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NASA teaches public to build DIY Mars rover

Alfred Bayle News Network

 /  Sun, August 5, 2018  /  06:02 pm
NASA teaches public to build DIY Mars rover

This NASA photo released June 7, 2018 shows a low-angle self-portrait of NASA's Curiosity Mars rover vehicle at the site from which it reached down to drill into a rock target called 'Buckskin' on lower Mount Sharp. (Handout/NASA/AFP/-)

NASA recently uploaded open-source plans for building a do-it-yourself rover similar to the one in Mars.

Since the Curiosity rover landed on Mars, budding engineers have been asking NASA for plans that could allow them to build their own Mars rover. However, building a rover is a complicated affair,  so the people at NASA worked to simplify the Curiosity design and came up with their JPL Open Source Rover (OSR), according to a statement.

The OSR was closely based on the ROV-E, a scaled down version of Curiosity, which NASA used as an educational tool. It was small enough to be brought into classrooms but still too expensive to make by independent engineers.

On the other hand, the OSR had been designed with limited resources in mind. Engineers could download the OSR plans from GitHub and build it using off-the-shelf parts with a budget of $2,500. The price may still be a bit challenging, but it’s a far cry from the thousands of dollars spent to build the ROV-E and the millions put into the Curiosity.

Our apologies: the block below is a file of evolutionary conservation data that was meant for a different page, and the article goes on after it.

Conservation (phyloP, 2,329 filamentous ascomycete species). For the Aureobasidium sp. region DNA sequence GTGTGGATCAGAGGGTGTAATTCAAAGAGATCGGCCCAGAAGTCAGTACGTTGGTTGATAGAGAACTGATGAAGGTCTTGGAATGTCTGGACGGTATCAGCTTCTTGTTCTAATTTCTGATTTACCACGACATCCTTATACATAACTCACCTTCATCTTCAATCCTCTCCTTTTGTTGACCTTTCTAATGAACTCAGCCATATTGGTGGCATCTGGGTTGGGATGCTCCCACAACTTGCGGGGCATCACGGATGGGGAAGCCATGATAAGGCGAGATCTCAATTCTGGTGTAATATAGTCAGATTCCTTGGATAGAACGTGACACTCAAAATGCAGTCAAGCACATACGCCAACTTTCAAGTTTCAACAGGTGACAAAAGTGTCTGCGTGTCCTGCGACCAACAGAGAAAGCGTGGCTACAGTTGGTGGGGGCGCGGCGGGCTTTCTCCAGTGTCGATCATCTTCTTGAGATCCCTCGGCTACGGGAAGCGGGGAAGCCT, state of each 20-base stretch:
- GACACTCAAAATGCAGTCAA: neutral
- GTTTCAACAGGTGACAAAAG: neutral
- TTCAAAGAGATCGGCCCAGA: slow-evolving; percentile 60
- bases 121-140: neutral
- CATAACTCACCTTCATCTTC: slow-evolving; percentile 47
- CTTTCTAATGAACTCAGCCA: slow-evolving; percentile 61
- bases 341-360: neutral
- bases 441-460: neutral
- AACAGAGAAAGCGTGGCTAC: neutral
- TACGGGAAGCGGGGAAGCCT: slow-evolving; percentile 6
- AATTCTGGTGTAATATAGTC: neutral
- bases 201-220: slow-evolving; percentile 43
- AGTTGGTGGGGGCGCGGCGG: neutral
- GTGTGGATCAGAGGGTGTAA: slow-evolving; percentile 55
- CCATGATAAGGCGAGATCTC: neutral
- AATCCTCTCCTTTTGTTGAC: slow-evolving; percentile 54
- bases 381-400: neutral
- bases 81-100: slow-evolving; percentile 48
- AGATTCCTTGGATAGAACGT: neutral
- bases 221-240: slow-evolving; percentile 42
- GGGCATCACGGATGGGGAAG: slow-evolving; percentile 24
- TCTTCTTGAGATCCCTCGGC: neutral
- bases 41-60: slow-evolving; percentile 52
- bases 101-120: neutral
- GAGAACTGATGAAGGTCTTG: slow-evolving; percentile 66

Read also: NASA's Mars rover drills up most complex organic matter yet

As an open-source project, NASA gave the OSR a lot of headroom for customization. Builders could customize the base model’s power source and computational power, or add extra components based on what’s needed. NASA also hoped the release of the OSR plans would lead to collaboration among schools, and the creation of designs Jet Propulsion Labs staff hadn’t thought about.

“It was an extremely rewarding experience getting to work with the high school teams testing the build process. They had a ton of great ideas and were so enthusiastic about getting involved in robotics and STEM in general. It was exactly what we were hoping to inspire with this project,” said JPL OSR designer and engineer Eric Junkins.

NASA also launched an interactive website to explain what builders could do with the OSR. 

This article appeared on the Philippine Daily Inquirer newspaper website, which is a member of Asia News Network and a media partner of The Jakarta Post